The BBC's annual report, quite rightly, blows the corporate trumpet over some recent programming successes, notably in popular television, though it is rather puzzling to see Mr Birt somehow claiming proprietary rights over Ms Jennifer Ehle's cleavage.

But Mr Birt does have one signal failing, and it is an intellectual one: he has never convincingly argued in public why his admirable project of instilling cost-consciousness and direction into the loose baggy monster that is the BBC requires the organisation's existing boundaries to be maintained. This is not to rehearse tired arguments about Radio One, though anyone who regularly listens to the immensely entertaining but immensely self-interested Chris Evans will ask themselves what scintilla of public interest there is in any of this, bar the traffic reports and time checks. Any clear-eyed look at the extent of the BBC would conclude that local radio, for example, as well as the World Service, would be better off outside the broadcasting empire.

Mr Birt works by formulae. Chief among them is the idea of separating production from commissioning, as a way of better displaying costs. Thus the World Service is set to become a purchaser of programmes the bulk of which are to be provided by News and Current Affairs. But the alternative is to give the World Service autonomy. It is already a "cost centre" - runs its own budgets. Let it decide, within the limits of its revenue- raising capacity, where and what programmes and reports it wants, and where it wants to buy them. If it wants to use the BBC's Moscow bureau, fine; if it wants to use a feed from the Americans or Deutsche Welle, why not?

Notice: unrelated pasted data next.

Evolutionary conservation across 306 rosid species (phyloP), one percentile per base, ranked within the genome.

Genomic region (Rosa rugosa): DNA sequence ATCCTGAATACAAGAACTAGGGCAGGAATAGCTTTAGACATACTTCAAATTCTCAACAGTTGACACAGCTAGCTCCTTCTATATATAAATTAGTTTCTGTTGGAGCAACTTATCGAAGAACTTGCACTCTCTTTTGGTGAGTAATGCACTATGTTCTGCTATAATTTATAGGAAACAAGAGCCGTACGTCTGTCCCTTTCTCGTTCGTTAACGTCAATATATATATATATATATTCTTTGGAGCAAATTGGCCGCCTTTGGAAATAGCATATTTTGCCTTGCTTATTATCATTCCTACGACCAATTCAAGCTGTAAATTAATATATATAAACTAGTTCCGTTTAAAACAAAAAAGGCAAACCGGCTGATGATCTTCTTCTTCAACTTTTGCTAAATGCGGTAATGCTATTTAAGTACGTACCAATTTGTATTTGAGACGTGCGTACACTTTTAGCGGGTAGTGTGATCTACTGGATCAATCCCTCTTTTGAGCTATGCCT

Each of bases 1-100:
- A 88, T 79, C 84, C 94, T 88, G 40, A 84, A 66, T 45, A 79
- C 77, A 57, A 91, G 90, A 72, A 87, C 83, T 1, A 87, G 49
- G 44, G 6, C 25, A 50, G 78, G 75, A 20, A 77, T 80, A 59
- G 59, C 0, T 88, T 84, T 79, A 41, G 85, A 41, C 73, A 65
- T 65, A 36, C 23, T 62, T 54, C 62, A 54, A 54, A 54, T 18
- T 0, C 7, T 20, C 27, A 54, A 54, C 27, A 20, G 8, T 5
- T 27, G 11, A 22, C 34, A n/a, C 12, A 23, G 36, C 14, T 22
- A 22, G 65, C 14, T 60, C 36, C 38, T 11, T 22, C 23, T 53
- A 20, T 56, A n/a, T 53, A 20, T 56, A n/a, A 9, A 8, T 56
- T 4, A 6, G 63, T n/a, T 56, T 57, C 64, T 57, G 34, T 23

Tusa romance and Birt logic come together. Free the World Service. That of course solves none of its pressing operational questions, the main one being whether it can secure revenue additional to its Foreign Office grant, allowing it to expand, to introduce its style and qualities to new audiences, to new parts of the world. There is no point in pussy-footing. The issue is whether the service can and should take advertising, without corrupting its peculiar and peculiarly special culture of news and commentary on the affairs of the world. Resolving that issue - and the ever-present question of the World Service's independence from the government of the day - are not going to be made harder by its separation from the BBC. They may actually be made easier.

React Now

Latest stories from i100
Have you tried new the Independent Digital Edition apps?
iJobs Job Widget
iJobs General

Recruitment Genius: Home Care / Support Workers

£7 - £10 per hour: Recruitment Genius: This care provider is looking for Home ...

Recruitment Genius: Web Team Leader

£30000 - £35000 per annum: Recruitment Genius: One of the UK's leading web des...

Recruitment Genius: Client Manager

£27000 - £35000 per annum: Recruitment Genius: A growing, successful, friendly...

Recruitment Genius: Property Negotiator - OTE £20,000+

£16000 - £25000 per annum: Recruitment Genius: This family owned, independent ...

Day In a Page

Read Next
Separate lives: Boston’s streets illustrate the divide between the town’s communities